As I made my way through the first loop I got a chance to run with many friends.  Although my stay with them was brief in most cases, it helped the first loop pass quickly. I also had a great time grazing at the two aid stations on the course.  When I arrived at Al Cat' Lounge it was still very early in the morning so I decided to have breakfast.  I looked for the pancakes but couldn't find them. I settled for bacon.  It was so good I grabbed four more strips and continued on my way.  It was the first time I ate bacon during a race but it won't be my last.

Feeding frenzy in the early morning fog.

There was a section of trail between two swampy ponds that was mostly under water.  Many runners tried to keep to the side of the trail to stay dry but I knew from my previous runs here that it was a waste of time.  It slows you down quite a bit and you end up getting wet feet in the end.  I just blasted through the river of water as quickly as I could so I would not prolong the suffering.  In all honesty, I actually liked running in the water even though it was very cold.

What are you afraid of? It's only water people!

Yeah baby, that's what I'm talkin' about! Steve T. walking on water, well, almost. (photo credit: Team T.)

This made me think of green smoothies but I'm sure they taste better than they look.

I finished the first loop feeling very Strong and after some chicken noodle soup I headed back out for the final 12.5 miles. By now, the field of runners had spread out and I ran alone for long stretches at a time.  Along one of my favorites sections of single track Ben Nephew came hammering by me and was out of sight in a flash.  He went on the set the 50 mile course record in a very fast 6:24:47.  A short time later, someone behind me asked if I was Dan.  It was Josh Katzmam (second place overall) who I know by name but we had never met.  He told me he checks out my blog occasionally and I told him I was aiming to run his race in VT next summer.  His stride was gazelle-like and soon, he too, was gone from view. 

Lapped by Ben Nephew soon after taking this photo.

Rich, Streph, Bill (first 50 finish!) and KZ.

I was expecting my IT band to bother me at some point but I guess my walking warm up did the trick . I didn't have any issues and it felt fine the entire race.  What I didn't expect was a return of my plantar fasciitis which had been in check for the past few months.  But at mile 15, I started to feel pain in both feet.  My left foot wasn't too bad but the right foot got worse with each passing mile.  By mile 20 my right foot was very painful and it was effecting my stride.  I tried running different ways, landing on my heels, mid-foot and toes but nothing helped.  I just had to suck it up to the finish.  By the time I made it back to the school with the finish line in sight, I was hobbling like an old man.  Well, I'm sort of old so it was kind of fitting that I finish the race looking like one.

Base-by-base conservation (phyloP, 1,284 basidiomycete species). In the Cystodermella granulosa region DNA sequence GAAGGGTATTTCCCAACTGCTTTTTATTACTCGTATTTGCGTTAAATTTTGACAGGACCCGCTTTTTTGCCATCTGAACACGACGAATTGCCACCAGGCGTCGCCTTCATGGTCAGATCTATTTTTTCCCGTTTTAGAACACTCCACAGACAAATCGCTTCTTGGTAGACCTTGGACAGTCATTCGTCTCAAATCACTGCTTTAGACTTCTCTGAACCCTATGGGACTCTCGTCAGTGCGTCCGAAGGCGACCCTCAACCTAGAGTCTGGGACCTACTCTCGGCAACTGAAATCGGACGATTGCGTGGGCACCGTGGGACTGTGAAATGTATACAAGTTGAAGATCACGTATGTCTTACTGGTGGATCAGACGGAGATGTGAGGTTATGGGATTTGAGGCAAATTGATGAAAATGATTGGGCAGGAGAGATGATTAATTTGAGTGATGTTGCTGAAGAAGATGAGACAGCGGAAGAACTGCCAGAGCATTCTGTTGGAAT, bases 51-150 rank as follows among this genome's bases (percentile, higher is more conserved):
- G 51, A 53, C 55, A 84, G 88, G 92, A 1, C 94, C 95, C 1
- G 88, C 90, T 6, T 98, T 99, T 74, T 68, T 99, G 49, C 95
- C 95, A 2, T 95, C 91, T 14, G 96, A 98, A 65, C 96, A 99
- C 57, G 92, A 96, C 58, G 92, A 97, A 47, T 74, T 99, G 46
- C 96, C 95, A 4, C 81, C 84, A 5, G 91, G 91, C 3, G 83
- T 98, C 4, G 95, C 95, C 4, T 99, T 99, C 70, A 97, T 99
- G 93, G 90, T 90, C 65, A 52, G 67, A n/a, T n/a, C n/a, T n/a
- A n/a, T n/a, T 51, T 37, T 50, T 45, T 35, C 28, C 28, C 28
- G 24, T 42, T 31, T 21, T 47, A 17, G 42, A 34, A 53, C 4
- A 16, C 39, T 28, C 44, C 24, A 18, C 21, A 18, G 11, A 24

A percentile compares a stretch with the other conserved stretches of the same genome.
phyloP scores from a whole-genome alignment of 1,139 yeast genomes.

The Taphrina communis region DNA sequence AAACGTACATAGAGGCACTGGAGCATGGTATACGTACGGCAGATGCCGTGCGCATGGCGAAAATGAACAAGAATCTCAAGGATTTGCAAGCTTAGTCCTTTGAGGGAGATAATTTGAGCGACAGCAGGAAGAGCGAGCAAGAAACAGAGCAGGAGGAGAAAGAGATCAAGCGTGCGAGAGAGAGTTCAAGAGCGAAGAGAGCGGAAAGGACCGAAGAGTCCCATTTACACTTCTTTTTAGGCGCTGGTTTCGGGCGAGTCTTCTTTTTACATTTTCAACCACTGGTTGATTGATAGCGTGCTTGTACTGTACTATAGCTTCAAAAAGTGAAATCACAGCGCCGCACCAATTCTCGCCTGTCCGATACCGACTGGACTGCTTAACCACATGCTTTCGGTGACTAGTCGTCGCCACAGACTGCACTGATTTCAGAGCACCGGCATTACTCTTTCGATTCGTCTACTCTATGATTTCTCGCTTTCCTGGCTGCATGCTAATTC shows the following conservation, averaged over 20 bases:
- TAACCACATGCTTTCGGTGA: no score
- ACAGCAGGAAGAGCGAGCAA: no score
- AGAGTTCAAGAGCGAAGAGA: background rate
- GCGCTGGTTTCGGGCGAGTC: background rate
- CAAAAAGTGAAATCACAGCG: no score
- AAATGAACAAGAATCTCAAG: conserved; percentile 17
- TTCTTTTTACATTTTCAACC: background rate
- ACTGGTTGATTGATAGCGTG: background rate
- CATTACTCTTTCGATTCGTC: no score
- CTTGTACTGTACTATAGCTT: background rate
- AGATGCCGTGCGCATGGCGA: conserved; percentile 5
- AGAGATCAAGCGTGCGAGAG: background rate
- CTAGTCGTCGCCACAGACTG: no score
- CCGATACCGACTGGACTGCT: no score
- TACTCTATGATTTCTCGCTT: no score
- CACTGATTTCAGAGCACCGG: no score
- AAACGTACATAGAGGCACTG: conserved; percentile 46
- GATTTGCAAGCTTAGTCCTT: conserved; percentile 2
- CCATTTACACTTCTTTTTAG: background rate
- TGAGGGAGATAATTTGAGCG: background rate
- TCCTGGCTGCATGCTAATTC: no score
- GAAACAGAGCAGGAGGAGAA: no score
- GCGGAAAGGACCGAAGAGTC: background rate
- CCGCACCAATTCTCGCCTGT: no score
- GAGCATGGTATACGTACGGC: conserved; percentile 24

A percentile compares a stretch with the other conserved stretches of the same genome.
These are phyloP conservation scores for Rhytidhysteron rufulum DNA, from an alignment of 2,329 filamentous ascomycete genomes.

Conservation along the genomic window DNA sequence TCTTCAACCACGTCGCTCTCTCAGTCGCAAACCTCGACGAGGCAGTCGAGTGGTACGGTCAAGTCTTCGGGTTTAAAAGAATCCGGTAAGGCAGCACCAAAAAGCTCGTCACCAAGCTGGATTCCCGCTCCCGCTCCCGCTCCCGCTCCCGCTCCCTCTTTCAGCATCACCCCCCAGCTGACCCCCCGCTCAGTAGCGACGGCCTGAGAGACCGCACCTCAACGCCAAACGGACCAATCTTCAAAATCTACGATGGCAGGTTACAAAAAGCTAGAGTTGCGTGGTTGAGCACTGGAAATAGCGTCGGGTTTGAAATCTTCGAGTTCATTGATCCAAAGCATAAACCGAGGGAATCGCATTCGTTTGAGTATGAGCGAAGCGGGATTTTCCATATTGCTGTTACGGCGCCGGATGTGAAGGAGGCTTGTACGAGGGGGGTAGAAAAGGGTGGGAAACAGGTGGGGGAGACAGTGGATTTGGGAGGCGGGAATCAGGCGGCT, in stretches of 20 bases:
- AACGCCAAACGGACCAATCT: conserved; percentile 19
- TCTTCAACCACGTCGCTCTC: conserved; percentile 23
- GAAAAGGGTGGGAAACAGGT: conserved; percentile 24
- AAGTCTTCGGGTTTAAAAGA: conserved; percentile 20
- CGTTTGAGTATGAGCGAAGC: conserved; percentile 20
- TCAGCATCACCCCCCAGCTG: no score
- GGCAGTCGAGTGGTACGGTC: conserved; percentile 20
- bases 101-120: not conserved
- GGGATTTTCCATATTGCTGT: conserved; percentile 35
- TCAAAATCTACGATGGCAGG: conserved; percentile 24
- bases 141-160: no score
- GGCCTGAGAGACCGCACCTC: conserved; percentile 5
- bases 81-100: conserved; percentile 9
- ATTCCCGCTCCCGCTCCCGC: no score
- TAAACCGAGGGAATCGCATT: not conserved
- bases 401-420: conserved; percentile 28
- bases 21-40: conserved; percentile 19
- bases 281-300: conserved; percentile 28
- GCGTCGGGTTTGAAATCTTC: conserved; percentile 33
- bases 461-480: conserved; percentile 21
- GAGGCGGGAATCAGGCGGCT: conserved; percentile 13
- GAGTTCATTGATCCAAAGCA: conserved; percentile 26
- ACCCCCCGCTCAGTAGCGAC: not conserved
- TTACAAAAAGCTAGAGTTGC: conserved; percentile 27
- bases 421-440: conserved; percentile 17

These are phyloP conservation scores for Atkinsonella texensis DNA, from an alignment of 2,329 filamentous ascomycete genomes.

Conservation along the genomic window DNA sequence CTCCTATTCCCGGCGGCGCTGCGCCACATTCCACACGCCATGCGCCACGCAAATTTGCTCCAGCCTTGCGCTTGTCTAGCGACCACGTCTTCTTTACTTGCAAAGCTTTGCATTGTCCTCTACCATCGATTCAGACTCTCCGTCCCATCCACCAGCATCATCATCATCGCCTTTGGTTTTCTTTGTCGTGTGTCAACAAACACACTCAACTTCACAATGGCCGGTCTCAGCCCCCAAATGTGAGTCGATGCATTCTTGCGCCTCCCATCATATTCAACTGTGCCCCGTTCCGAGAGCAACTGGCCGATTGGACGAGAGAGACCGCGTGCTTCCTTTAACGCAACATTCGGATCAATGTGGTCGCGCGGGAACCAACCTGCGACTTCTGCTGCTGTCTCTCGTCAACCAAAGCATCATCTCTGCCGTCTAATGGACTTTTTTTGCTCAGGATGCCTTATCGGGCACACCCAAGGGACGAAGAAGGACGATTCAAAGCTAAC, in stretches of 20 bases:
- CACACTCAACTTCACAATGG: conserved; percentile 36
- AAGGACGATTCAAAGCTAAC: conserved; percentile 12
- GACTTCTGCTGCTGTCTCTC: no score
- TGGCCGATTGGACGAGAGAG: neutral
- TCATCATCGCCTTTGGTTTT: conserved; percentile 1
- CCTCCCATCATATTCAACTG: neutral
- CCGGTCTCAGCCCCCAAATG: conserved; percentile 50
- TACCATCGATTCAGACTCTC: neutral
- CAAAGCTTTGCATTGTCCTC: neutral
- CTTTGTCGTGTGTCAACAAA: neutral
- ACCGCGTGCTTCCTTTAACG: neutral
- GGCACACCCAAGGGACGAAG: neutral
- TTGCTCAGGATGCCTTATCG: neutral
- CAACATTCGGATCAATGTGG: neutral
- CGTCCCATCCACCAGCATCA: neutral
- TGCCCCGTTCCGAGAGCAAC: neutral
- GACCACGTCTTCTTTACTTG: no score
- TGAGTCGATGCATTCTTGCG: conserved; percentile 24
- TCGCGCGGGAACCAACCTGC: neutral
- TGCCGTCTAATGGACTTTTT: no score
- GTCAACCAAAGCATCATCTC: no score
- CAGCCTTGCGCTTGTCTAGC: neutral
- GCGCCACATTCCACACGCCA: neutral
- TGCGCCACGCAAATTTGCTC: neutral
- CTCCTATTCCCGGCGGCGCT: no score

At 5:03:08 it was by far, my slowest marathon ever but I was not disappointed.  In fact, this was one of the most satisfying finishes I've ever had.   First, I never expected to race again this year because of my injury. It was awesome to run with the gang again.  Once I did made it to the starting line, I thought I would struggle with the distance due to lack of training.  That never happened either.  Although I slowed over the last 2 or 3 miles I felt very good during the race. Finishing Stone Cat definitely rescued me from a very bad year.  For that, I am most grateful.

Thank you, Stone Kitty.

Saturday, October 30, 2010

Stone Cat, Or Not?

I sure do have some crazy running friends.  Steve ran the Vermont 100 Endurance Run in July on training of 11 miles a week.  He went into the race with a bad IT band and had to hobble the last 80 miles to the finish line.  Talk about determination!  Another good bud Streph, also ran the VT 100 with only one 20 mile long under his belt. He says he likes to under train and then taper for a race. It seems to work for him.  Perhaps the craziest of all is my friend KZ, who ran the VT 100, Escarpment (hardest race on the east coast) and the Speed Goat 50K (a tough mountain ultra in Utah) on consecutive weekends in July!  He's pretty quiet about his training method but I think it involves one mid-week training run and a race every weekend.

For me, the past six months have not been much fun.  To summarize:
  1. I got injured.
  2. Took off six weeks
  3. Returned to running too soon and developed chronic IT band tightness and pain.
  4. Been averaging 12 miles of very slow running per week.
  5. Did one long run of 15 miles.
So, I've been thinking to myself, "This is no way to prepare for a marathon. There's no way I can run Stone Cat this year." Or can I?

If I asked any one of my friends mentioned above they would likely tell me I'm over trained for such a short distance.  "It's only a stinkin' marathon!" they may say.  Actually, I received a text message from KZ the other night.  It was short and to the point.  It simply said, "Training is for wussies."